Confessions of a Shopaholic by Sophie Kinsella

confessions-of-a-shopaholicBecky Bloomwood has what most twenty-five-year-olds only dream of: a flat in London’s trendiest neighborhood, a troupe of glamorous socialite friends, and a closet brimming with the season’s must haves. The only trouble is, she can’t actually afford it – not any of it. Her job writing at Successful Savings magazine not only bores her to tears, it doesn’t pay much at all. Still, how can she resist that perfect pair of shoes? Or the divine silk blouse in the window of that ultra-trendy boutique?

But lately Becky’s been chased by dismal letters from Visa and the Endwich Bank – letters with large red sums she can’t bear to read – and they’re getting ever harder to ignore. She tries cutting backs; she even tries making more money. But none of her efforts succeeds. Her only consolation is to buy herself something — just a little something. Finally, a story arises that Becky actually cares about, and her front-page article catalyzes a chain of events that will transform her life — and the lives of those around her — forever.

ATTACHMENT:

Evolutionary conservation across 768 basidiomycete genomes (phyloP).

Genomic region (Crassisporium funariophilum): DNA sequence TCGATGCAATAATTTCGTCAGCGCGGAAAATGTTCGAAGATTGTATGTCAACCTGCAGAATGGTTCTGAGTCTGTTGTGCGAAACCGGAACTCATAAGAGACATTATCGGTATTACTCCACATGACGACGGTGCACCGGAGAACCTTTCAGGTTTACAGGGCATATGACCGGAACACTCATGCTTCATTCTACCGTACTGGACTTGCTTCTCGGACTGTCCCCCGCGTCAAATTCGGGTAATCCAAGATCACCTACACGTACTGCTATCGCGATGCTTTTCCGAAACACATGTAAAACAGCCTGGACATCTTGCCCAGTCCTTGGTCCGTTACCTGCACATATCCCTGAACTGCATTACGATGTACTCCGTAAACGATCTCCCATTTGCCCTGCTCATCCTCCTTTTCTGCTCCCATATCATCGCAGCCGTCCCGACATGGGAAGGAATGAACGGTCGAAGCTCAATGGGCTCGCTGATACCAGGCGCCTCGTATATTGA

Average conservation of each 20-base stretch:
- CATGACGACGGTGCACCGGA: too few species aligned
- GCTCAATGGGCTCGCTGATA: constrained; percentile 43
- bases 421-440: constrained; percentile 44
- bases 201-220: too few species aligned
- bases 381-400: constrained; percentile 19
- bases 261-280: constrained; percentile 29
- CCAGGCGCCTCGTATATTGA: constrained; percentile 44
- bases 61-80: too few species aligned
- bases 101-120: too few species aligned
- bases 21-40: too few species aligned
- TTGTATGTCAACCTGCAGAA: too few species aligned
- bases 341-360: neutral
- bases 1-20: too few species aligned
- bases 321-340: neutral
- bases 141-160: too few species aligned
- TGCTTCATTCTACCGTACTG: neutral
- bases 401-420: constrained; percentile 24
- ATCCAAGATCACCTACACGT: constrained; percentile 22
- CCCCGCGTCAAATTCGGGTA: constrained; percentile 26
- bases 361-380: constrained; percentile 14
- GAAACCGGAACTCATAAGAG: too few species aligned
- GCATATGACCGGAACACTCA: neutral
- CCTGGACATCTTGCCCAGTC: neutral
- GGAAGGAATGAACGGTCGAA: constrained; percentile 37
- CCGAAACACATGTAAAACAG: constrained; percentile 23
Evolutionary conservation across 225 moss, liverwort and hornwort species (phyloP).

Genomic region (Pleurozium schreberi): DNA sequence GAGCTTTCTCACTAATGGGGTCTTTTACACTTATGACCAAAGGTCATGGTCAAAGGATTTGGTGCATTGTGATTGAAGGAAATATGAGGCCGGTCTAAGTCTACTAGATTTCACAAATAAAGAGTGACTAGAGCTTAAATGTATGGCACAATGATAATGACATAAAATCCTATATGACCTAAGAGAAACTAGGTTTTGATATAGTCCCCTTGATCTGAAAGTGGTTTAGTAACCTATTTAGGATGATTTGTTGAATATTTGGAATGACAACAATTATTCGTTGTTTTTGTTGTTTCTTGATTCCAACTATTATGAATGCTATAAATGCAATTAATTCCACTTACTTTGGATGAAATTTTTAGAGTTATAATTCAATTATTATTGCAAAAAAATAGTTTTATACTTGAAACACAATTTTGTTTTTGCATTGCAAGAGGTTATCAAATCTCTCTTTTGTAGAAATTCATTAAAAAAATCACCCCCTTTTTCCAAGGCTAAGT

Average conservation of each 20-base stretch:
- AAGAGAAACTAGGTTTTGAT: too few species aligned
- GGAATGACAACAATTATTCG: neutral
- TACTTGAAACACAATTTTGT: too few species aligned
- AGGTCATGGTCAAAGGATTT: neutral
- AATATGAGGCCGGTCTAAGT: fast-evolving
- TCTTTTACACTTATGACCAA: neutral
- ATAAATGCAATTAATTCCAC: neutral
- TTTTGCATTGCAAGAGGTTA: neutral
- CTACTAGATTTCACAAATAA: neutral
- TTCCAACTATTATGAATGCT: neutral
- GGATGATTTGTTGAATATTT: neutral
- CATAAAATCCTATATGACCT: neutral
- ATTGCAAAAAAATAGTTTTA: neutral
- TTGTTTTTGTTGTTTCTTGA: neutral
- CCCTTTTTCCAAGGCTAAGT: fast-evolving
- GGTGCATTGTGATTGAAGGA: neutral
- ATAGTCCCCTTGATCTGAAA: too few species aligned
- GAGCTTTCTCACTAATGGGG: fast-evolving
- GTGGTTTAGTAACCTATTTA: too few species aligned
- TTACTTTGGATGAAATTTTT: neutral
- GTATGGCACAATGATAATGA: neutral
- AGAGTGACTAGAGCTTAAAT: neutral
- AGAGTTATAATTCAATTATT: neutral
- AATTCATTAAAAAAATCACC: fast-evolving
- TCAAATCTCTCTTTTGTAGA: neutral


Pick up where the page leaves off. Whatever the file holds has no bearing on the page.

Leave it to Becky Bloomwood and her hilarious antics to brighten a pretty dismal day. The best of the series, and my second favorite Kinsella book, Confessions of a Shopaholic is a lighthearted and funny read, and it is definitely my “guilty pleasure”. Becky is such an enduring character and I love how often she breaks the “fourth wall,” which makes the story all the more engaging. This is probably one of the best examples of first person witting, as well, and I love how it’s written in the present tense – like you’re right there with Becky – instead of a reflection of her struggles to curb her addiction.

I saw the movie yesterday, and it does not do the book justice. At all. In the book, there are no talking mannequins beckoning Rebecca to shop, Luke isn’t her boss, and her fantastic article isn’t about shoes and investment accounts. Basically, the screenwriters took Becky, her addiction, and Luke and completely butchered the story while incorporating events from the second book in the series, Shopaholic Takes Manhattan. Honestly, as I told my parents, I would have liked the movie if I hadn’t read the series, but I’m so glad I read the series.

Book Mentioned:

  • Kinsella, Sophie. Confessions of a Shopaholic. New York: Dell, 2005. Originally published 2000. Print. 368 pgs. ISBN: 9780440241416. Source: Purchased.
Book Cover © Dell. Retrieved: February 15, 2009.

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